Myofascial Massage and Fibromyalgia

myofascial massage tools

Myofascial is a massage technique that focuses on pain believed coming from another area of the body that is restricting motion and therefore causing pain in other parts of your body. Because fibromyalgia is a widespread pain in the body, many people say that they get relief from this type of massage. In a myofascial massage, the trigger points are found and deeply massaged therefore loosening the muscles so they aren’t so tight and cause pain. It is often called Myofascial Release Therapy, since you are releasing the stiffness from the muscles and tendons. The difference between this massage and a regular one is that they are pinpointing specific areas of the body that are triggering pain. Because it is a deep tissue massage, that doesn’t mean it won’t be uncomfortable to have done. A day or so after is when you feel the difference.

Sometimes the therapist will use their hands to manipulate the muscles and other times they use special tools, such as rollers, rubber balls, a Theracane (plastic cane that has knobs sticking out of it), and a thing called the Knobbler (rubber thing used on your finger when it gets tired).

There are other conditions that people have that would benefit from myofascial massage. Patients who have TMJ, Carpal Tunnel Syndrome, or Migraine headaches would be great candidates for myofascial massage.

There is medical research that proves that myofascial massage really does work and not just a hoax. The Zein-Hammoud and Standley study was a 10 year study based on fibroblasts. Findings show that “fibroblasts respond differently to various strain patterns, secreting various anti-inflammatory chemicals and growth factors, with implications for wound healing and muscle repair, among other physiologic processes.” Standley also experimented with the length of duration and the magnitude of MFR, and how they affect injuries, thus offering future suggestions for therapists on how to treat their patients. Those of us who have utilized or experienced MFR techniques know that they work. But now we have science finally backing us up—lending credibility to the claims.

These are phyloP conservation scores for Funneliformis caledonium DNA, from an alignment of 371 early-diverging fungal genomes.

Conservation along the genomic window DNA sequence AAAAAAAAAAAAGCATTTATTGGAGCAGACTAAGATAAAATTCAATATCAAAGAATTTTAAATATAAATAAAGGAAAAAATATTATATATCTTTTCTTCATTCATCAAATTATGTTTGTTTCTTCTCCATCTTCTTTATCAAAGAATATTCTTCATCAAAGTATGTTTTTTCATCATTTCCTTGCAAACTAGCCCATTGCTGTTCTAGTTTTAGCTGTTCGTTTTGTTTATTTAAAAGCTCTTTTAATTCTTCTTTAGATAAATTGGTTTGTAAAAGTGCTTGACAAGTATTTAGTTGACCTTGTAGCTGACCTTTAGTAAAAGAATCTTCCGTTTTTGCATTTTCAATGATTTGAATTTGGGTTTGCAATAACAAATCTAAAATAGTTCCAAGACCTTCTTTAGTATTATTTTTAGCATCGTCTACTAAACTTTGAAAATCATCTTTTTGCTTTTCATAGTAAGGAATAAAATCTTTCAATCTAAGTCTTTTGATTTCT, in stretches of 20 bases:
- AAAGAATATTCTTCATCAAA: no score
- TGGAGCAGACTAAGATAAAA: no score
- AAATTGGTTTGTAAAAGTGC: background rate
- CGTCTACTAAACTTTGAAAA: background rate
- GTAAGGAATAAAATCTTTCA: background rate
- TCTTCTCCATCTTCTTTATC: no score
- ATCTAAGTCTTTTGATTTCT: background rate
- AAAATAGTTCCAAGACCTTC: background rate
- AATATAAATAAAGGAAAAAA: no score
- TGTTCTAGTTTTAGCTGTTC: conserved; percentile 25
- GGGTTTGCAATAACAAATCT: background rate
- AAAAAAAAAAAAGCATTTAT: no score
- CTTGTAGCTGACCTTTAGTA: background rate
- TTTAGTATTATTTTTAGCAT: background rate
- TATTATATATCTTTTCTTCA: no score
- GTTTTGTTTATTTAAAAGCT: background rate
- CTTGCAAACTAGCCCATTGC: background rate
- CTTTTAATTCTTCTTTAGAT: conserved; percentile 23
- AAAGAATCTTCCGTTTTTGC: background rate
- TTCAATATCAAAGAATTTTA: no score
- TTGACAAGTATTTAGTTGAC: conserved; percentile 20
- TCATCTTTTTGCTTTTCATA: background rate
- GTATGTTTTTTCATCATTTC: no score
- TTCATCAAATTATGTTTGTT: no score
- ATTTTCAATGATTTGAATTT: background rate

About Melissa A.

My name is Melissa and I’m 49 years old. Eight years ago I was diagnosed with Fibromyalgia. I was experiencing soreness in my whole body as well as fatigue. I was referred to a rheumatologist for my symptoms and diagnosis. I am always looking to learn things I can do to make myself feel better. It is a complex and baffling disorder to have. I would like to educate myself and others more about the newest treatments and options out there.

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